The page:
SEP 08, 2015 4:28 PM PDT

Diabetes and Alzheimer's

WRITTEN BY: Ilene Schneider
People who have type 2 diabetes could be at greater risk for the buildup of tangles of protein in their spinal fluid, irrespective of dementia, according to a new study published in Neurology and reported by Bevin Fletcher in Bioscience Technology. Led by researchers at Monash University in Melbourne, Australia, the study observed the relationship between type 2 diabetes, the levels of beta amyloid and tau protein in the spinal fluid and the loss of brain cells and their connection.
Study links diabetes to protein tangles. 
The study included 816 participants, of which 124 had diabetes, 397 had mild cognitive impairment, 191 had Alzheimer’s disease and 228 had no memory and thinking problems. The average age of the study participants was 74.
On average, participants who had diabetes exhibited16 picograms per milliliter greater levels of the tau protein in the spinal and brain fluid, regardless of whether or not they suffered from dementia, which may reflect a greater buildup of tangles in the brain.
According to study author Velandai Srikanth, M.D., Ph.D., “Evidence shows that people with type 2 diabetes have double the risk of developing dementia. This interesting development further defines how the diseases may be connected.”
The study related that the accumulation of tangles may also contribute to the loss of brain tissue. Additionally, diabetes was associated with an average of 0.03 millimeter less cortical tissue in brains of participants who had diabetes than those who did not.
Srikanth explained that because of the fact that nerve cells in the brain fail to replace themselves, “It is extremely important to find ways to reduce the death of current brain cells. Studies such as ours seek to understand how diseases like diabetes may directly or indirectly affect brain cell death.”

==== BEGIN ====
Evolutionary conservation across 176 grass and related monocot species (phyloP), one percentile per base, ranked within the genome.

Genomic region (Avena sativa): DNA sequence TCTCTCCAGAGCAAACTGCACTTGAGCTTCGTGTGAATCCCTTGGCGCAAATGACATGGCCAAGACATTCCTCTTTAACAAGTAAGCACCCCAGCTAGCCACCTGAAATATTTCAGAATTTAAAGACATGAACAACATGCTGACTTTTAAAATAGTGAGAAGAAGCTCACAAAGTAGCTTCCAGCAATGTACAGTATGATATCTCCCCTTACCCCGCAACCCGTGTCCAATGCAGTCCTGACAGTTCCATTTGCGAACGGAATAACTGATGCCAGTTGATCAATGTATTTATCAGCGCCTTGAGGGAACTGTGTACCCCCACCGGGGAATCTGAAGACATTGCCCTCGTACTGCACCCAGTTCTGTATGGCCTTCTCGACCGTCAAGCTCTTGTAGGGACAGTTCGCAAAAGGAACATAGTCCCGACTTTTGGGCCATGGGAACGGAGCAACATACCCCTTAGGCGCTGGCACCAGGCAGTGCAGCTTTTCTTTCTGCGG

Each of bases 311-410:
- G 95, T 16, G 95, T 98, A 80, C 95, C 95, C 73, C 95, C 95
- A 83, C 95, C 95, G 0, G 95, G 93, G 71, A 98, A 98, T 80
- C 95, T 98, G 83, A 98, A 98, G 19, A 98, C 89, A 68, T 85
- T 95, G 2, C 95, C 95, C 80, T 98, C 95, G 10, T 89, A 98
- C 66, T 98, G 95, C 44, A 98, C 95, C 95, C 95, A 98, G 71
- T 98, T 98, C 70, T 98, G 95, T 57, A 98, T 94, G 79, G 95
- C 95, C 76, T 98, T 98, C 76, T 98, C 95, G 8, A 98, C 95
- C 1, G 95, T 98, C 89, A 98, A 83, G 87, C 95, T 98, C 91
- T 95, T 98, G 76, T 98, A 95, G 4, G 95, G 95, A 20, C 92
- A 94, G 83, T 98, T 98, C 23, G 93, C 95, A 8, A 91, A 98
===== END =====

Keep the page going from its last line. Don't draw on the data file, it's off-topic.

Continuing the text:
The study did not determine a cause-and-effect relationship between diabetes and brain tangles.
Researchers from the Mayo Clinic have made the case for a link between type 2 diabetes and Alzheimer’s disease, labeling Alzheimer’s disease “type 3 diabetes.” Their studies show that people with diabetes, especially type 2 diabetes, are at higher risk for eventually developing Alzheimer's disease or other dementias. 
About the Author
Bachelor's (BA/BS/Other)
Ilene Schneider is the owner of Schneider the Writer, a firm that provides communications for health care, high technology and service enterprises. Her specialties include public relations, media relations, advertising, journalistic writing, editing, grant writing and corporate creativity consulting services. Prior to starting her own business in 1985, Ilene was editor of the Cleveland edition of TV Guide, associate editor of School Product News (Penton Publishing) and senior public relations representative at Beckman Instruments, Inc. She was profiled in a book, How to Open and Operate a Home-Based Writing Business and listed in Who's Who of American Women, Who's Who in Advertising and Who's Who in Media and Communications. She was the recipient of the Women in Communications, Inc. Clarion Award in advertising. A graduate of the University of Pennsylvania, Ilene and her family have lived in Irvine, California, since 1978.
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